Appendicitis is an inflammation of the appendix, a finger-shaped pouch that positions from the colon on the lower right side of the abdomen. Appendicitis makes a pain in the lower right abdomen. However, in most people, pain starts around the navel and then moves. As the inflammation worsens, appendicitis pain typically progresses and ultimately becomes serious. Although anyone can promote appendicitis, sometimes it happens in people between the ages of 10 and 30. Standard treatment of Appendicitis is surgical omitting of the appendix.
Symptoms of Appendicitis
Signs and symptoms of appendicitis may contain:
1) Sudden pain that starts on the right side of the lower abdomen
2) Sudden pain that starts around the navel and sometimes shifts to the lower right abdomen
3) Appendicitis symptoms cause pain that worsens if you cough, walk or make other jarring movements
4) Nausea and vomiting
5) Loss of appetite
6) Low-grade fever that may worsen as the illness progresses is the symptoms of Appendicitis
7) Constipation or diarrhea
8) Abdominal bloating
The site of the pain may differ based on the age and the location of the appendix. When you are pregnant, the pain may seem to appear from the upper abdomen because the appendix is higher during pregnancy.
A blockage in the passage of the appendix that causes infection is the likely appendicitis cause. The bacteria multiply quickly; the appendix causes to become inflamed, swollen, and filled with pus. If not treated immediately, the appendix can rupture.
What are the complications seen in Appendicitis?
Appendicitis complications, like:
1) A ruptured appendix: A rupture expands infection throughout the abdomen. Possibly fatal, this situation needs prompt surgery to omit the appendix and clear the abdominal cavity.
2) A pocket of pus that shapes in the abdomen: If the appendix bursts, you may promote a pocket of infection. In most cases, a surgeon drains the abscess by putting a tube through the abdominal wall into the abscess. The tunnel is left in place for about two weeks, and you are provided antibiotics to clean the infection. These are the complications of Appendicitis.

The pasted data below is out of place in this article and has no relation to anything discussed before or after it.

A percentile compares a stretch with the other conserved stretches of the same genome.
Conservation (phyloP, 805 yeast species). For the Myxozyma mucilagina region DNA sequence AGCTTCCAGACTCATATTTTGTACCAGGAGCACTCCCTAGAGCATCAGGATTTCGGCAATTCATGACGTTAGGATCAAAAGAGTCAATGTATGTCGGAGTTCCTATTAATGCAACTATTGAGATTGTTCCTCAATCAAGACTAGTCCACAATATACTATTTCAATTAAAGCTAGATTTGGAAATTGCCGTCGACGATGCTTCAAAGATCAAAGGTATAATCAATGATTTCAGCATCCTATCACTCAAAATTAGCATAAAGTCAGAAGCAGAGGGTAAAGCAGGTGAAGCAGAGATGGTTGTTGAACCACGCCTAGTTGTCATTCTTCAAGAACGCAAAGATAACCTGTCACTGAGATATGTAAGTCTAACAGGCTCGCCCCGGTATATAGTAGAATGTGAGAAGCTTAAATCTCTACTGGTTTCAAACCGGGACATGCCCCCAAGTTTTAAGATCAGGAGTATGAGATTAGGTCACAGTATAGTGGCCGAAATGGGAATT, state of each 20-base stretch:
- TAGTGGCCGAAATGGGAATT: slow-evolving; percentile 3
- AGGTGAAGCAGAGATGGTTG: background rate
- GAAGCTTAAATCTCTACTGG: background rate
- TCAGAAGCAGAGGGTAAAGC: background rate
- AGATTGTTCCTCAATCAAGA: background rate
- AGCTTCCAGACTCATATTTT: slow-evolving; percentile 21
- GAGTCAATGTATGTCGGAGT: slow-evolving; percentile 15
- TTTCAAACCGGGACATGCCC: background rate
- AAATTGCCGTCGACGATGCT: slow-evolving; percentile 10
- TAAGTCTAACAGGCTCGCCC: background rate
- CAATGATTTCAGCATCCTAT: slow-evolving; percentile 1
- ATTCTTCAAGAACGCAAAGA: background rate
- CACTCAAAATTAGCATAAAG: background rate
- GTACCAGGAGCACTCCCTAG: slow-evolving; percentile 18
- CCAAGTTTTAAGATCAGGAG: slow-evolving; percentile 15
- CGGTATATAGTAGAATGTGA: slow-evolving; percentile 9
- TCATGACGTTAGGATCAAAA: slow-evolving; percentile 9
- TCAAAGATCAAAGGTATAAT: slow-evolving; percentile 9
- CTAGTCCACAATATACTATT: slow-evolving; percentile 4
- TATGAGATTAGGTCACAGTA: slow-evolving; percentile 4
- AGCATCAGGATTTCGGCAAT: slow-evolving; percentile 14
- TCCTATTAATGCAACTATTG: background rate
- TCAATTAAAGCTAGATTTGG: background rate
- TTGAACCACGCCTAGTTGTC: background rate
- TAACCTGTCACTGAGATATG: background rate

Diagnosis of Appendicitis
To help the diagnosis of appendicitis, the doctor will likely take a history of the signs and symptoms and test the abdomen. Tests and procedures used to diagnosis of appendicitis include:
1) Physical test for pain
2) Blood test
3) Urine test
4) Imaging test
Appendicitis treatment generally involves surgery to omit the inflamed appendix. Before surgery, you may be provided a dose of antibiotics for the treatment of Appendicitis.
1) An operation to clear the appendix
Appendectomy can be performed as open surgery using one abdominal incision about two to four inches (five to ten centimeters) long. Or the operation can be achieved through a few small abdominal incisions (laparoscopic surgery). During a laparoscopic appendectomy, the surgeon places special surgical tools and a video camera into the abdomen to omit the appendix. In general, laparoscopic surgery permits you to recover faster and heal with less pain and scarring. It may be better for older adults and people with obesity.
But laparoscopic surgery is not appropriate for everyone. If the appendix has ruptured and infection has expanded beyond the appendix, or you have an abscess, you may require an open appendectomy, which permits the surgeon to clear the abdominal cavity. Expect to stay one or two days in the hospital after your appendectomy.
2) Draining an abscess before appendix surgery
If the appendix has burst and an abscess has shaped around it, the abscess may be flowed by putting a tube through the skin into the abscess. Appendectomy can be done many weeks later after controlling the infection.